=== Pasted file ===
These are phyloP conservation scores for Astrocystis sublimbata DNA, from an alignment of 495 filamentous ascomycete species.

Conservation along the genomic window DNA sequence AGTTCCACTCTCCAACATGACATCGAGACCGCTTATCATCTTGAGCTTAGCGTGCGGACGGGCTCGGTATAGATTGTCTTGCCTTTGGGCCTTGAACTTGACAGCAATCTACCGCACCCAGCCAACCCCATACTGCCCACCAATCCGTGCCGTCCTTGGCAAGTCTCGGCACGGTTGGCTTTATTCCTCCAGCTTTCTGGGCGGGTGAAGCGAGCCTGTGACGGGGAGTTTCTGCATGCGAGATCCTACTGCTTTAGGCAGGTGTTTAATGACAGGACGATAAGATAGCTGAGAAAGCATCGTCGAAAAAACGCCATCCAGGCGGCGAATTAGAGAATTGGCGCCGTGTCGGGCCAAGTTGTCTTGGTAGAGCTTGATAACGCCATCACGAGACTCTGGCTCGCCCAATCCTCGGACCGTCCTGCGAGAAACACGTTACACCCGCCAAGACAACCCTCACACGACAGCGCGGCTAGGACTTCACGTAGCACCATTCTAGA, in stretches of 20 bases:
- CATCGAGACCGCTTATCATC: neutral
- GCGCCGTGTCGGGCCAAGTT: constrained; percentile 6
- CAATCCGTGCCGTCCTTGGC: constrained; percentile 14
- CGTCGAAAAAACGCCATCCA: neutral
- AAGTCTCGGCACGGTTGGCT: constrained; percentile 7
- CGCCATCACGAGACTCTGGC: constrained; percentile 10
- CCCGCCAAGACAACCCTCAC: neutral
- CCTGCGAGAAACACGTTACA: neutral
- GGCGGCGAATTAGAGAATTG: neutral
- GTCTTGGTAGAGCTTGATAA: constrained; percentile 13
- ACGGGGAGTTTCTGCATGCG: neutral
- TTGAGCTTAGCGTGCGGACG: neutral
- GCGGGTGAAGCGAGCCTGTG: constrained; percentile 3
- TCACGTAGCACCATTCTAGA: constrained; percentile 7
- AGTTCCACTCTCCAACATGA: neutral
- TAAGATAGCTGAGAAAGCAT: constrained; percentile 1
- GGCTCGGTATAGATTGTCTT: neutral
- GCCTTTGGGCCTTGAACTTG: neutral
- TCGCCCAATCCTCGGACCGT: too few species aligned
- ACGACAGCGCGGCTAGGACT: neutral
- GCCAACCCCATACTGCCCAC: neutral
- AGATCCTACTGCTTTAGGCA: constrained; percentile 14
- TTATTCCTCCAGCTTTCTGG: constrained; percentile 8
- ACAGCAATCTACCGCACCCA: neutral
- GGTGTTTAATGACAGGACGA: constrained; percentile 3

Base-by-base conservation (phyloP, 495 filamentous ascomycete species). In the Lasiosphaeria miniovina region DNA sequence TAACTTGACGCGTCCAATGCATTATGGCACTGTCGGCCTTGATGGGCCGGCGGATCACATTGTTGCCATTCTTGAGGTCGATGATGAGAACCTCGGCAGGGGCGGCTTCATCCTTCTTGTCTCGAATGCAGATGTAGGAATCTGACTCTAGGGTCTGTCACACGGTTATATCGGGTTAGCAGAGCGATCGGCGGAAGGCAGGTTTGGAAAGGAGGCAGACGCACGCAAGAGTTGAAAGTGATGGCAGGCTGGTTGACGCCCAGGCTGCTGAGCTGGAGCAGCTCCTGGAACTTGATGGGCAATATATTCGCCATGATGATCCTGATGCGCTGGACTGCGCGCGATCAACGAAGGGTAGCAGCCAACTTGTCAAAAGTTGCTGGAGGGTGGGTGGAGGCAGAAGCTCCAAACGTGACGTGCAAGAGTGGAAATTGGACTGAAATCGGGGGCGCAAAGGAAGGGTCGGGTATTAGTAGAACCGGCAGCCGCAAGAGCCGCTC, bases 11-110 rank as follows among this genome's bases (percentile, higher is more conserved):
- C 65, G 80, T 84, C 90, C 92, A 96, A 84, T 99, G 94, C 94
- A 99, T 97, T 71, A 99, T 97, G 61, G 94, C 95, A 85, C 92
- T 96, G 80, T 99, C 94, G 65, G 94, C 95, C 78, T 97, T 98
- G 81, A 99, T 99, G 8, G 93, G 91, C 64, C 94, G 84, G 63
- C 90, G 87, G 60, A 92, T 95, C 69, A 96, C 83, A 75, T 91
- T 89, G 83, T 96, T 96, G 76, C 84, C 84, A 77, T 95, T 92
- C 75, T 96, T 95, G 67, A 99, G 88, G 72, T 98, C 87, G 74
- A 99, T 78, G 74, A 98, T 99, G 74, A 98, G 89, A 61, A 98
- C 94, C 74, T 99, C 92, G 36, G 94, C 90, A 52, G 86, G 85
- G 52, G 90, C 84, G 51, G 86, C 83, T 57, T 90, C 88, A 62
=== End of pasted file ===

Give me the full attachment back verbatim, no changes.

These are phyloP conservation scores for Astrocystis sublimbata DNA, from an alignment of 495 filamentous ascomycete species.

Conservation along the genomic window DNA sequence AGTTCCACTCTCCAACATGACATCGAGACCGCTTATCATCTTGAGCTTAGCGTGCGGACGGGCTCGGTATAGATTGTCTTGCCTTTGGGCCTTGAACTTGACAGCAATCTACCGCACCCAGCCAACCCCATACTGCCCACCAATCCGTGCCGTCCTTGGCAAGTCTCGGCACGGTTGGCTTTATTCCTCCAGCTTTCTGGGCGGGTGAAGCGAGCCTGTGACGGGGAGTTTCTGCATGCGAGATCCTACTGCTTTAGGCAGGTGTTTAATGACAGGACGATAAGATAGCTGAGAAAGCATCGTCGAAAAAACGCCATCCAGGCGGCGAATTAGAGAATTGGCGCCGTGTCGGGCCAAGTTGTCTTGGTAGAGCTTGATAACGCCATCACGAGACTCTGGCTCGCCCAATCCTCGGACCGTCCTGCGAGAAACACGTTACACCCGCCAAGACAACCCTCACACGACAGCGCGGCTAGGACTTCACGTAGCACCATTCTAGA, in stretches of 20 bases:
- CATCGAGACCGCTTATCATC: neutral
- GCGCCGTGTCGGGCCAAGTT: constrained; percentile 6
- CAATCCGTGCCGTCCTTGGC: constrained; percentile 14
- CGTCGAAAAAACGCCATCCA: neutral
- AAGTCTCGGCACGGTTGGCT: constrained; percentile 7
- CGCCATCACGAGACTCTGGC: constrained; percentile 10
- CCCGCCAAGACAACCCTCAC: neutral
- CCTGCGAGAAACACGTTACA: neutral
- GGCGGCGAATTAGAGAATTG: neutral
- GTCTTGGTAGAGCTTGATAA: constrained; percentile 13
- ACGGGGAGTTTCTGCATGCG: neutral
- TTGAGCTTAGCGTGCGGACG: neutral
- GCGGGTGAAGCGAGCCTGTG: constrained; percentile 3
- TCACGTAGCACCATTCTAGA: constrained; percentile 7
- AGTTCCACTCTCCAACATGA: neutral
- TAAGATAGCTGAGAAAGCAT: constrained; percentile 1
- GGCTCGGTATAGATTGTCTT: neutral
- GCCTTTGGGCCTTGAACTTG: neutral
- TCGCCCAATCCTCGGACCGT: too few species aligned
- ACGACAGCGCGGCTAGGACT: neutral
- GCCAACCCCATACTGCCCAC: neutral
- AGATCCTACTGCTTTAGGCA: constrained; percentile 14
- TTATTCCTCCAGCTTTCTGG: constrained; percentile 8
- ACAGCAATCTACCGCACCCA: neutral
- GGTGTTTAATGACAGGACGA: constrained; percentile 3

Base-by-base conservation (phyloP, 495 filamentous ascomycete species). In the Lasiosphaeria miniovina region DNA sequence TAACTTGACGCGTCCAATGCATTATGGCACTGTCGGCCTTGATGGGCCGGCGGATCACATTGTTGCCATTCTTGAGGTCGATGATGAGAACCTCGGCAGGGGCGGCTTCATCCTTCTTGTCTCGAATGCAGATGTAGGAATCTGACTCTAGGGTCTGTCACACGGTTATATCGGGTTAGCAGAGCGATCGGCGGAAGGCAGGTTTGGAAAGGAGGCAGACGCACGCAAGAGTTGAAAGTGATGGCAGGCTGGTTGACGCCCAGGCTGCTGAGCTGGAGCAGCTCCTGGAACTTGATGGGCAATATATTCGCCATGATGATCCTGATGCGCTGGACTGCGCGCGATCAACGAAGGGTAGCAGCCAACTTGTCAAAAGTTGCTGGAGGGTGGGTGGAGGCAGAAGCTCCAAACGTGACGTGCAAGAGTGGAAATTGGACTGAAATCGGGGGCGCAAAGGAAGGGTCGGGTATTAGTAGAACCGGCAGCCGCAAGAGCCGCTC, bases 11-110 rank as follows among this genome's bases (percentile, higher is more conserved):
- C 65, G 80, T 84, C 90, C 92, A 96, A 84, T 99, G 94, C 94
- A 99, T 97, T 71, A 99, T 97, G 61, G 94, C 95, A 85, C 92
- T 96, G 80, T 99, C 94, G 65, G 94, C 95, C 78, T 97, T 98
- G 81, A 99, T 99, G 8, G 93, G 91, C 64, C 94, G 84, G 63
- C 90, G 87, G 60, A 92, T 95, C 69, A 96, C 83, A 75, T 91
- T 89, G 83, T 96, T 96, G 76, C 84, C 84, A 77, T 95, T 92
- C 75, T 96, T 95, G 67, A 99, G 88, G 72, T 98, C 87, G 74
- A 99, T 78, G 74, A 98, T 99, G 74, A 98, G 89, A 61, A 98
- C 94, C 74, T 99, C 92, G 36, G 94, C 90, A 52, G 86, G 85
- G 52, G 90, C 84, G 51, G 86, C 83, T 57, T 90, C 88, A 62